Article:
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Forgotten Felines of Forsyth

Committed to Humanely Reducing the Feral Cat Population of Forsyth County

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Trapping Tips

From the collective experience of our best trappers, FFF offers the following tips to help trap the reluctant and elusive feral cats.

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To view a step-by-step photo instruction for setting a humane trap, please click here.

NEVER leave a trap unattended! Traps should be checked every 15 minutes.  Additionally, house trapped cats indoors while waiting for transport or during recovery. An ill-intentioned person who finds the trap could harm the cat, or a well meaning cat lover who doesn't realize that the cat has been trapped for TNR might set the cat free. Predators could drag the trap, causing grave injury to the trapped cat's paws. Warning, the photos on this link are graphic, but they demonstrate the importance of attending a trap.

*  Use a small bait trail leading into the trap, with a big reward at the back of the trap, behind the trip plate. Put the food on a scrap of newspaper or paper plate so that the cat cannot injure itself on a bowl. - Diana P.

*  Most people start trapping around 2:00p.m., the day before surgery. Plan for trapping so that you don't have to hold the cat too long. Do not give the cat food for 12 hours before it goes in for surgery.  - Pam C.

Line the trap with a single sheet of newspaper, folded to match the size of the trap. Cats don't like the feel of the wire bottom. Use clothespins to secure the edges of the newspaper to keep it from blowing in the wind, which could scare a cat. Be sure to have the trip plate set before securing the clothespins. - Diana P.

*  Patience, Patience, Patience! Don't give up! There will be cats that it seems you cannot trap, and then when you aren't expecting it, they will go in the trap! - Rebecca K.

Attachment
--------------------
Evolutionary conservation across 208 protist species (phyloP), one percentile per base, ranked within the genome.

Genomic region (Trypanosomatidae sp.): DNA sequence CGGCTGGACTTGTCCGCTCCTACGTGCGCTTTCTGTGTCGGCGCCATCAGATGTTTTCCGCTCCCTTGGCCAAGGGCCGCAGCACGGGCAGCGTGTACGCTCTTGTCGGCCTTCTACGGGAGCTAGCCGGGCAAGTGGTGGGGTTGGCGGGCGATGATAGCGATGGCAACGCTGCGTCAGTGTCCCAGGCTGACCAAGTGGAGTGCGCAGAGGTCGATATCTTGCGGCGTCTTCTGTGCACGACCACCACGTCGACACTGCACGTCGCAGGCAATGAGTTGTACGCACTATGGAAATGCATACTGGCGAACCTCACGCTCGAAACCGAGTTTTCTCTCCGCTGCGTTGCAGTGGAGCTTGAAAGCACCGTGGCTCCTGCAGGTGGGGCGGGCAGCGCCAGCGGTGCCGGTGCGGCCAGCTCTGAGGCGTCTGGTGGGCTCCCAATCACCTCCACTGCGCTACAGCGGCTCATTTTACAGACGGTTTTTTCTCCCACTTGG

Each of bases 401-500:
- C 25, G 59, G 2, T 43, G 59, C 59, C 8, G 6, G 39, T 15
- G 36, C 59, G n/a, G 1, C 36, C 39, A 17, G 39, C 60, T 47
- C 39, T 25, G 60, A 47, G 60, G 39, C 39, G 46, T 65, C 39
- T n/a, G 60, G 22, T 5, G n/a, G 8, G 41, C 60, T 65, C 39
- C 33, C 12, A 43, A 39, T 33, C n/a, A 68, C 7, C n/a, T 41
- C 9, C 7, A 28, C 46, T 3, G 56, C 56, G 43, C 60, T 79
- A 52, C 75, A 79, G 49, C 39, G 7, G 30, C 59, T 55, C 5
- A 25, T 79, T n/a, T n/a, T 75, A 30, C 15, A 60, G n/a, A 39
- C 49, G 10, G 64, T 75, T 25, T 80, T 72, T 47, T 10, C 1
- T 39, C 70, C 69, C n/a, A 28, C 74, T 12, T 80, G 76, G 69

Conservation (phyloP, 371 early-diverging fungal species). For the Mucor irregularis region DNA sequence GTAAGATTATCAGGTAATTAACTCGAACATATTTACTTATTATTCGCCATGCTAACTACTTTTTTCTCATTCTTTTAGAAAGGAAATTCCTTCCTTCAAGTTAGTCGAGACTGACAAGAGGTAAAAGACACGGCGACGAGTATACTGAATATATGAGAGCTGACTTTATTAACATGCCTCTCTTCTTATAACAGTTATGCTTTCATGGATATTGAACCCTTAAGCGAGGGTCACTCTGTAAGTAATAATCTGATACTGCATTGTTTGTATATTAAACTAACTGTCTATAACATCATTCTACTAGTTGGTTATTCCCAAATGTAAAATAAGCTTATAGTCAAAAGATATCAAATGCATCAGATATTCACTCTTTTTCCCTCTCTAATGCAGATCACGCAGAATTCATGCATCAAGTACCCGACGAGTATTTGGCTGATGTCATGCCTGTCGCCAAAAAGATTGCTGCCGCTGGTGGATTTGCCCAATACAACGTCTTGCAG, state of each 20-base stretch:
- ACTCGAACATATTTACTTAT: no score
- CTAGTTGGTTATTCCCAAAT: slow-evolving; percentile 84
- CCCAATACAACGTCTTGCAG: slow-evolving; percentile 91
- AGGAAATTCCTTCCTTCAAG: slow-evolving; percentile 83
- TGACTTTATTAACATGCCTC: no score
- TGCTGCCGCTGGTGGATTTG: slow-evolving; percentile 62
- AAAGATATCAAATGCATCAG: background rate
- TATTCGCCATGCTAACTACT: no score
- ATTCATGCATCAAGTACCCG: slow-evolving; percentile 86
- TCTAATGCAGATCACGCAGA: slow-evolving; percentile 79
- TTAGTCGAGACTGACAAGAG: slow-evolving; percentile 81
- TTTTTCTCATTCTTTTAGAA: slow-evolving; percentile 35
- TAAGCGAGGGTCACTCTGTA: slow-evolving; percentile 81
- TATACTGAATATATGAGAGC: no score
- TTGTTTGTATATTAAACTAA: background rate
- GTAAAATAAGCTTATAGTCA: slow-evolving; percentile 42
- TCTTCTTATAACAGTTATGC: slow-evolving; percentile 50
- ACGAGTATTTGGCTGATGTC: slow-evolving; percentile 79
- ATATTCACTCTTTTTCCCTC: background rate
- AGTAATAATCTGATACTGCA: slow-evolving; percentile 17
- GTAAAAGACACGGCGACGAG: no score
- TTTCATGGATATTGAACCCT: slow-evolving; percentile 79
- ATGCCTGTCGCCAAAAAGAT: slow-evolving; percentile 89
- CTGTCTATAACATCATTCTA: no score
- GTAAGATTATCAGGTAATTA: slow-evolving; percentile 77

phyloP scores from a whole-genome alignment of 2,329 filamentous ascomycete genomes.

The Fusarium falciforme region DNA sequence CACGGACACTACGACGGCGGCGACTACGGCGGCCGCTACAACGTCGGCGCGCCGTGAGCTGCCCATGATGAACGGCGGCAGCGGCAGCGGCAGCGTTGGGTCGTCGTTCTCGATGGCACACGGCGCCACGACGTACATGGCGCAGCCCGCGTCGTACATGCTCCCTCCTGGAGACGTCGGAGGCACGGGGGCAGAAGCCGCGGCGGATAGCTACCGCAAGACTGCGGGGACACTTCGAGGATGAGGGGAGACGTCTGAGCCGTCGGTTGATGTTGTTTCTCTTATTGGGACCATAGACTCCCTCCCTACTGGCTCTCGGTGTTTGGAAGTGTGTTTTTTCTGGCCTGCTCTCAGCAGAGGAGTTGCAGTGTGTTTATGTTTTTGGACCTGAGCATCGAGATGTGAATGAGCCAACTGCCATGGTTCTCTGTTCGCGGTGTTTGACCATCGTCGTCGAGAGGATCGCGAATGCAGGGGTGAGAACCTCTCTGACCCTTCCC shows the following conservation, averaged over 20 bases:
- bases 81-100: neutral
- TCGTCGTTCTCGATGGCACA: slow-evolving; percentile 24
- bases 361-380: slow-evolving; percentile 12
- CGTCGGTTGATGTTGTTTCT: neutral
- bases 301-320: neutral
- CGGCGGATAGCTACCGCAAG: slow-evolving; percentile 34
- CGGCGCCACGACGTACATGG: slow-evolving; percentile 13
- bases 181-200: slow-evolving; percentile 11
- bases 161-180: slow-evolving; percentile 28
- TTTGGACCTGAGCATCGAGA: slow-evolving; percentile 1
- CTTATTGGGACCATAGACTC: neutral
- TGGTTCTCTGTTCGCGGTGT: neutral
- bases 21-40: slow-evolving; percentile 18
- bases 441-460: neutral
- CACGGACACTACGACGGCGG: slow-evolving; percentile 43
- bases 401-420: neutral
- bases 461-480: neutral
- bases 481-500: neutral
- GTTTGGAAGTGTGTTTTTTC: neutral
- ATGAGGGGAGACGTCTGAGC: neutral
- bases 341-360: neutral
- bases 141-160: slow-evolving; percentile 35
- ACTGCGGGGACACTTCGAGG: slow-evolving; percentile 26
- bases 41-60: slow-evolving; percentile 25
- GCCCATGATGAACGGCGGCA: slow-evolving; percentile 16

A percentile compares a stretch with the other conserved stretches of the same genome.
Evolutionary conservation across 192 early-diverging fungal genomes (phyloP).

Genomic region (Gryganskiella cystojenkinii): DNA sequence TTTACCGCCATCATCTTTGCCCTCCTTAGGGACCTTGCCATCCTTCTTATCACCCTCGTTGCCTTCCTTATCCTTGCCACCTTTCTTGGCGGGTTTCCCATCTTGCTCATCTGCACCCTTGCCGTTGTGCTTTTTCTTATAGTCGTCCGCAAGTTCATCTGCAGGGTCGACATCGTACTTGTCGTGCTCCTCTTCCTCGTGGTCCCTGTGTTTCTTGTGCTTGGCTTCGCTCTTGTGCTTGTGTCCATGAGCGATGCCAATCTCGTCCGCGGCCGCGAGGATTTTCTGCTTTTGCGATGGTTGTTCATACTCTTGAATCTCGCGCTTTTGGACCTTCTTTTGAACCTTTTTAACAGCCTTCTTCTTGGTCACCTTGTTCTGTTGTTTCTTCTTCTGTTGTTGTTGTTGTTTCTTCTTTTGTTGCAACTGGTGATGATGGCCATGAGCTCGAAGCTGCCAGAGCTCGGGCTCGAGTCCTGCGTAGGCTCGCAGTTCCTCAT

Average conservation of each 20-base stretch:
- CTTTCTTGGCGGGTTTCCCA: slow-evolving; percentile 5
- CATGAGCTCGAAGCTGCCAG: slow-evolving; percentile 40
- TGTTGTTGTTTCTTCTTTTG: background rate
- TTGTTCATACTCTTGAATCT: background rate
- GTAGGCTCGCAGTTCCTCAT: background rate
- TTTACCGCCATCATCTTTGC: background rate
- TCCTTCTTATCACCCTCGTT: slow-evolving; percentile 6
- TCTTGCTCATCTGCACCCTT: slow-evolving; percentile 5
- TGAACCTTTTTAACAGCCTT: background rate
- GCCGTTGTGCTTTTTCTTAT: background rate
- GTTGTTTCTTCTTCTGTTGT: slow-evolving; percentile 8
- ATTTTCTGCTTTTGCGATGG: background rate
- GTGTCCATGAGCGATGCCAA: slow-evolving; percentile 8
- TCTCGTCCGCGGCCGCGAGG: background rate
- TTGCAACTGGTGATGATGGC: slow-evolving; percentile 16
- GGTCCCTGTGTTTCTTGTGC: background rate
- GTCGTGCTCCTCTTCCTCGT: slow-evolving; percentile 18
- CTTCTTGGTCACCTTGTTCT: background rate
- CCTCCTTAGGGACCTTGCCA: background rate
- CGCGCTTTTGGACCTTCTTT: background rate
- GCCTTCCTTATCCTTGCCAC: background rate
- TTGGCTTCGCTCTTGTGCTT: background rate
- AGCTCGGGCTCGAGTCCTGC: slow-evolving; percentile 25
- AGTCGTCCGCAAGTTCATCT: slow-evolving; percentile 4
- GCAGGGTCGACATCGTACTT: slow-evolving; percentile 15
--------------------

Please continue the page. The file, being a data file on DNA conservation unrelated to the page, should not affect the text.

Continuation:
* Be sure to withhold all food (canned and dry) on the day of trapping, and sometimes it may require a longer time, maybe a day and a half or two days. Many people have a hard time withholding food, but it is essential. A hungry cat is a trappable cat. - Diana P.

*  Hang a piece of half-cooked bacon from the top of the trap, near the back, so the cat will go in far enough to trigger the trip plate. - Judy J.

stanley copy.jpg (38492 bytes)* Change the bait if the cat doesn't take the first offering. Most cats respond well to oily tuna (the water-based kind dries out too quickly and loses its fragrance). Canned salmon also works well. I have had less luck with sardines and mackerel but always try something different next time if the cat won't take the previous bait. Canned chicken, roasted chicken, even KFC is a great alternative for those cats who don't like fish. I have rarely had success trapping with regular cat food but it's worth a try if you've tried everything else.  - Diana P.

*  If you are trapping on your own property and can leave a trap out, take the back off the trap for a while (and take it inside) and feed in the trap, so the cats become accustomed to it. Then you can set the trap when you are ready to TNR. - Rebecca K.